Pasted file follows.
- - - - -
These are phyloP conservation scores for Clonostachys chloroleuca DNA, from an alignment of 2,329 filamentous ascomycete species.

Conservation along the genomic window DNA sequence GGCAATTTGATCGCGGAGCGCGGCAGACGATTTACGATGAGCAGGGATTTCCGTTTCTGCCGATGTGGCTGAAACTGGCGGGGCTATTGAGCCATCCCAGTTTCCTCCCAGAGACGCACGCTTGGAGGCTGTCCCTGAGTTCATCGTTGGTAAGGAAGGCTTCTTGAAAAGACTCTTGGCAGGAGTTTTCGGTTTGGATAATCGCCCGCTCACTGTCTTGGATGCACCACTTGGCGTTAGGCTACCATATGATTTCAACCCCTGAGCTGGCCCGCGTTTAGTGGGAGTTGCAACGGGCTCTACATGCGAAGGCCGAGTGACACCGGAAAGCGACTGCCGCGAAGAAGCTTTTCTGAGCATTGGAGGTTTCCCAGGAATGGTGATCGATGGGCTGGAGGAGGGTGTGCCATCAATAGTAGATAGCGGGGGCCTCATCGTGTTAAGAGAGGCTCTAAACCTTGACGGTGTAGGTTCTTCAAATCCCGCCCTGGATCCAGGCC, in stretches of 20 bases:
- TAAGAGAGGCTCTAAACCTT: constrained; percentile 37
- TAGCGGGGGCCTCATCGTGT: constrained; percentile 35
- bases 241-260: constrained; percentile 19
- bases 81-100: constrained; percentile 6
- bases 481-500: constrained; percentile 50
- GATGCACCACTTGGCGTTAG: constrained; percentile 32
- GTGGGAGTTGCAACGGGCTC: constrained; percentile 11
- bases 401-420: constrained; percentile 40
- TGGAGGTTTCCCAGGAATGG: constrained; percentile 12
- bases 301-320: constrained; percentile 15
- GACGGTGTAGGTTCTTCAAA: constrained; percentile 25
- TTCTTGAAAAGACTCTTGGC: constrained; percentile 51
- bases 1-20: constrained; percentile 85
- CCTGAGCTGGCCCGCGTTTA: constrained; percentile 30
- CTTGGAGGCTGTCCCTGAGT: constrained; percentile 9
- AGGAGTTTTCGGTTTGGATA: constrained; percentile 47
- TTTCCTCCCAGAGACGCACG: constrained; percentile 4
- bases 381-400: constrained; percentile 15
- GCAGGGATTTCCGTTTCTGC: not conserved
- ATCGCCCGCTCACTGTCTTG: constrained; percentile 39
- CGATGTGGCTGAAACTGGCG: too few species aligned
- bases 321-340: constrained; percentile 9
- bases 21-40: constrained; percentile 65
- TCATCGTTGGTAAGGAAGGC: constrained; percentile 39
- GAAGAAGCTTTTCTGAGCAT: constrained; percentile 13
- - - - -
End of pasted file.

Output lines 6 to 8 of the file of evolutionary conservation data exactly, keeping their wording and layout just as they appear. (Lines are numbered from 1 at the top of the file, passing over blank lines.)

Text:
- bases 81-100: constrained; percentile 6
- bases 481-500: constrained; percentile 50
- GATGCACCACTTGGCGTTAG: constrained; percentile 32